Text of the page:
Podopediatrics focuses on the treatment of children and the various conditions that affect a young person’s feet and lower limbs.
Children with strong, healthy feet experience fewer problems with their lower extremities later in life. It is important to periodically inspect your child’s feet to ensure that problems can be identified and corrected without delay. If you have a family history of foot problems, it is advisable to have your child’s feet examined once they begin walking. There are many foot conditions that can affect children, including in-toeing (walking with feet turned inwards) and out-toeing (walking with feet turned outwards), flat feet, heel pain, sports injuries, ingrown nails, and warts.
Children’s foot problems can often be corrected by numerous methods ranging from behaviour modification to special shoes or custom orthotics. Splints or night braces may be prescribed to treat more serious issues. Remember to check your child’s shoe size often to ensure there is sufficient space between the toes and at the end of the shoe to allow for free movement. Do not allow your child to wear hand-me-down shoes.
Robert Warner's gentle demeanour combined with his extensive experience allows him to effectively assess your child's feet and provide an accurate diagnosis and plan the necessary treatement.
Need more information about podopediatric care? Please contact our team at any of our two locations in Scarborough and North York today.
Podiatric Care for Infants
During the first year of your baby’s life, their feet remain flexible, but too much stress or pressure can affect the shape of their developing feet and cause deformities. The improper development of an infant’s feet may lead to problems in other areas of the body, including their feet and back. Ensure that your baby has the freedom to kick and stretch without restriction and that their shoes and socks do not squeeze their toes.
Toddlers begin walking when they are ready; do not try to force your toddler to walk before the time is right. Once your baby begins to walk, pay attention to his or her gait (method of walking) to identify any abnormalities. Many young children will begin to walk with their feet turned inwards, a gait called in-toeing or pigeon toed. Older toddlers often walk with their feet turned outwards, called out-toeing. During normal development, children usually attain their adult alignment before the age of 6, however, if in-toeing persists or out-toeing begins too early, these gait abnormalities may place undue stress on the joints of the feet, knees, and hips. It is important to identify these issues as early as possible to ensure they can be more easily corrected.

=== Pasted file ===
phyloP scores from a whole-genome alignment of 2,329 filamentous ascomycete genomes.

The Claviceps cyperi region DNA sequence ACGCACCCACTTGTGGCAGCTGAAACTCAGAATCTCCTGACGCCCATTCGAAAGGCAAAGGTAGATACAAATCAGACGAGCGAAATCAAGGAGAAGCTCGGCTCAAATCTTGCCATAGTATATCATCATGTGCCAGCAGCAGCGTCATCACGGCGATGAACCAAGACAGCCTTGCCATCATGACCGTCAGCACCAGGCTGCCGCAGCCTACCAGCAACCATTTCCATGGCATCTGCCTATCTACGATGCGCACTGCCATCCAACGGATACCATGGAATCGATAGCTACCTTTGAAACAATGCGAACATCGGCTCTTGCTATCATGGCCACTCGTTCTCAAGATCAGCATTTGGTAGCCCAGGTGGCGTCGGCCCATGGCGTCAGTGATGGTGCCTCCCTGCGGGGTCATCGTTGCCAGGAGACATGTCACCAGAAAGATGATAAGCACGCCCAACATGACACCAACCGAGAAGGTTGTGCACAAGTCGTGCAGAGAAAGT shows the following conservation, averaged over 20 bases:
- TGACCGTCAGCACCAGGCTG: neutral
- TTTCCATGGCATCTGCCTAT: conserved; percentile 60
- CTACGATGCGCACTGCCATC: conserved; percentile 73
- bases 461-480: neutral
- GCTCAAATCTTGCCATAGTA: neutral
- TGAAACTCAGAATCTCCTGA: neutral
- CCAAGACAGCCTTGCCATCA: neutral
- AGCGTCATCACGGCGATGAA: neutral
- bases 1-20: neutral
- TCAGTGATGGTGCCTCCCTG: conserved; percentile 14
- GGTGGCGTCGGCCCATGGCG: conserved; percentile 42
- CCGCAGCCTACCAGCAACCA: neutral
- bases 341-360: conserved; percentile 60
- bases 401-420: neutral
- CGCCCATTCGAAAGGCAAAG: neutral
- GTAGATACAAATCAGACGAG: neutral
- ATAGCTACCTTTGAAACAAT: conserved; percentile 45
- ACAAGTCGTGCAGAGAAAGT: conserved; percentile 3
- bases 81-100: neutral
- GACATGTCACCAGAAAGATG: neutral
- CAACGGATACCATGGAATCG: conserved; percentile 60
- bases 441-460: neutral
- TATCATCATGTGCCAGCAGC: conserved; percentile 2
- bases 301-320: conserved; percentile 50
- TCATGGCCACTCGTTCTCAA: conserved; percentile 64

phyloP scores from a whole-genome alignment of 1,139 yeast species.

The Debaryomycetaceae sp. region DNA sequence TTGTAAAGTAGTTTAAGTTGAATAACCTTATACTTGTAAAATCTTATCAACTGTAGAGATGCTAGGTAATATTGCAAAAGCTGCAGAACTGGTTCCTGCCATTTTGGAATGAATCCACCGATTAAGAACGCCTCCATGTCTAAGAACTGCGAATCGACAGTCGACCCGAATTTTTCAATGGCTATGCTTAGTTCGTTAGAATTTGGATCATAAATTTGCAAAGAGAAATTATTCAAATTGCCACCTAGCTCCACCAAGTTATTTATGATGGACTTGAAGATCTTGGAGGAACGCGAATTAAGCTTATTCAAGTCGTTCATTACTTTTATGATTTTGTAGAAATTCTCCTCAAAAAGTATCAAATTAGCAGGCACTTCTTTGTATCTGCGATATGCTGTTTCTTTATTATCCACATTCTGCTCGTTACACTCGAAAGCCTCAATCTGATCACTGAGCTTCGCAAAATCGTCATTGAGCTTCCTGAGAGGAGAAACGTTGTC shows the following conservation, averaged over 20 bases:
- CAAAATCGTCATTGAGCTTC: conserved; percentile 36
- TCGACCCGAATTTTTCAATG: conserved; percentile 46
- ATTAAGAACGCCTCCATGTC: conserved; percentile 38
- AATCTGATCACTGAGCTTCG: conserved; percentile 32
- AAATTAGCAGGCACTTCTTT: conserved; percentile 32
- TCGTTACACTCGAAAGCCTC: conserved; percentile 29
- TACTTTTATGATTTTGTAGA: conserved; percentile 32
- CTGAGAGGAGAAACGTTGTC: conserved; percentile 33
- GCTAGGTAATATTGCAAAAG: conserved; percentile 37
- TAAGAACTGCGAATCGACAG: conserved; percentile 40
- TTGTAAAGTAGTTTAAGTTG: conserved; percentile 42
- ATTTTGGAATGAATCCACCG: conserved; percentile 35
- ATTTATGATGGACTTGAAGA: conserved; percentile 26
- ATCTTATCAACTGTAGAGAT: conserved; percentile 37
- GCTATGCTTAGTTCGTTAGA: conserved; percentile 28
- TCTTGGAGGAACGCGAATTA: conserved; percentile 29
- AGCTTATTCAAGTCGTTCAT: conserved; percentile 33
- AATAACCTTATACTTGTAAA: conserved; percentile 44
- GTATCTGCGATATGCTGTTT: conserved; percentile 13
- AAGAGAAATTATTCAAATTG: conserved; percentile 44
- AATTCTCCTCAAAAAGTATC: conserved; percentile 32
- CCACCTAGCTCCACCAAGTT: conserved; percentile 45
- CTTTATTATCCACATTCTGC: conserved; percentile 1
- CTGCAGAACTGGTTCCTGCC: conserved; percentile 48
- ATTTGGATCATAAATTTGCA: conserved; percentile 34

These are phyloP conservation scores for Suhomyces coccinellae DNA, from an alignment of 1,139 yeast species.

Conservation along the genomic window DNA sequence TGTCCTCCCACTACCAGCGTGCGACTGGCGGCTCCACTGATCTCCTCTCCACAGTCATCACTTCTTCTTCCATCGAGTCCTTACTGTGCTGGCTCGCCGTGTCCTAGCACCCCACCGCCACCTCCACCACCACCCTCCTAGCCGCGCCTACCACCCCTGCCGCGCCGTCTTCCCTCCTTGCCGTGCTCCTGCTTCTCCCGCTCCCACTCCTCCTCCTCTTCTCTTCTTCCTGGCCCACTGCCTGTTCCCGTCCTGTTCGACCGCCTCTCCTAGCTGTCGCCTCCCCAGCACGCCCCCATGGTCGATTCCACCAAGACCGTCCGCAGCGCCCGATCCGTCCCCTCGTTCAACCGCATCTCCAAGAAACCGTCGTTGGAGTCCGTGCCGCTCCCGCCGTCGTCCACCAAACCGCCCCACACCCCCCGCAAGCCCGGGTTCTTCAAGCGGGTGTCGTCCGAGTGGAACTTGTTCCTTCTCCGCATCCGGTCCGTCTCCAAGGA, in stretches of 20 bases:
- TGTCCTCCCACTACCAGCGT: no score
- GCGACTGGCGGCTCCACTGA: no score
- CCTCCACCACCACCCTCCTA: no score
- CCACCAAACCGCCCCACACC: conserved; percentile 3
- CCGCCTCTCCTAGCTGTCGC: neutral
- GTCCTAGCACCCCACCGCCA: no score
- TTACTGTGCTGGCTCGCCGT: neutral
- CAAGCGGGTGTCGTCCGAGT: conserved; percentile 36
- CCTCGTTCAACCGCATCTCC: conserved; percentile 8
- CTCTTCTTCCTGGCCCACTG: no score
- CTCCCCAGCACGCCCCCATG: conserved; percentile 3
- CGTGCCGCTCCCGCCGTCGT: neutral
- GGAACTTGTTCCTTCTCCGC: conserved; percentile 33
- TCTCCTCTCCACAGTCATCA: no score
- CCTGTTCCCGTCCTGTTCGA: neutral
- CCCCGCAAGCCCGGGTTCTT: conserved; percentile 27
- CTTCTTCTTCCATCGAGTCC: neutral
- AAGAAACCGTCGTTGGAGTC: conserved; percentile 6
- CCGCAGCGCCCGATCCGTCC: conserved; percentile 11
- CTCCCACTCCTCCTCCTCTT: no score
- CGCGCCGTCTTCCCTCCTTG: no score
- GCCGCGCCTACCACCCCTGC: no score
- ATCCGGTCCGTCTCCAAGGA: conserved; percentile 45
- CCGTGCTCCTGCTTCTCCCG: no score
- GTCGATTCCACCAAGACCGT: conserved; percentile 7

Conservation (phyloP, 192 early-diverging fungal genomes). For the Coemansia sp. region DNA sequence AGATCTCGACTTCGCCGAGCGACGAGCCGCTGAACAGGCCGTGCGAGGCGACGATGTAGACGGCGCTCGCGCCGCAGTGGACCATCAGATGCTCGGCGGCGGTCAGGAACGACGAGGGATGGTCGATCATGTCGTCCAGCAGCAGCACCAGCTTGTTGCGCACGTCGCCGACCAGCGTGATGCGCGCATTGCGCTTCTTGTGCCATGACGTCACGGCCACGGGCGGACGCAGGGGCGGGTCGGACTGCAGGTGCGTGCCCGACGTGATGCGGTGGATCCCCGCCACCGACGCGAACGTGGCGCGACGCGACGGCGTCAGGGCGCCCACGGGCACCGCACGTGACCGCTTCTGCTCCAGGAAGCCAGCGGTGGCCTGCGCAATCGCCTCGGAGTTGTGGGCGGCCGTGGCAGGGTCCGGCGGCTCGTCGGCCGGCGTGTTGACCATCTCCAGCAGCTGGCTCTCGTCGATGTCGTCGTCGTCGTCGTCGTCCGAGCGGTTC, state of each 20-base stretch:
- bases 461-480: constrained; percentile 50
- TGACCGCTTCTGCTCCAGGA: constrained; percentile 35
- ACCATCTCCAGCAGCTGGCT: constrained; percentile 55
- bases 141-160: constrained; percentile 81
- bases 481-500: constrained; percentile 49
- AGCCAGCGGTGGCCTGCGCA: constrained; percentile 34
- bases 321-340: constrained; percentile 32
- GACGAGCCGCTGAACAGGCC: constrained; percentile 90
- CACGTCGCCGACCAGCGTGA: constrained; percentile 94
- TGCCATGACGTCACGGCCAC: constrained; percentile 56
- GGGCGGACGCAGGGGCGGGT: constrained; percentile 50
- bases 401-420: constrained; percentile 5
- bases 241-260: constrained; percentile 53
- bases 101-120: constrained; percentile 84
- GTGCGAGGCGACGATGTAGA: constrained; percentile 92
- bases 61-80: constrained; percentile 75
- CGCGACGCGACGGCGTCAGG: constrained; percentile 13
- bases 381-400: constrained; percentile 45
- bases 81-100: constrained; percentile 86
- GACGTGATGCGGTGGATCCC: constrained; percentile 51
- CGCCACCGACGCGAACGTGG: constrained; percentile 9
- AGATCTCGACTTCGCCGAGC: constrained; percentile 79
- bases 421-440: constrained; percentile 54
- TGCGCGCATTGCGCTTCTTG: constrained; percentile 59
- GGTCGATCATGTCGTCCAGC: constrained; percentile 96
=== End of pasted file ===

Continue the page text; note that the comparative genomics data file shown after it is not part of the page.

We know how important sports and physical activity are to the development of teenagers. However, teenagers are undergoing many physical changes as they grow into young adults, and without using proper footwear and taking precautions, injuries can occur.
Often, teenagers who experience foot and ankle pain tend to avoid these activities. A recent survey found that almost 50% of high school students who participate in school or recreational sports had at least one foot injury or episode of foot pain. Additionally, 20% of teenagers experience pain as a result of poorly constructed footwear or improper shoe selection.
It is important to treat teenage foot problems and educate teens on how to choose proper footwear and care of their feet in order to help them maintain an active and healthy lifestyle throughout their lifetime.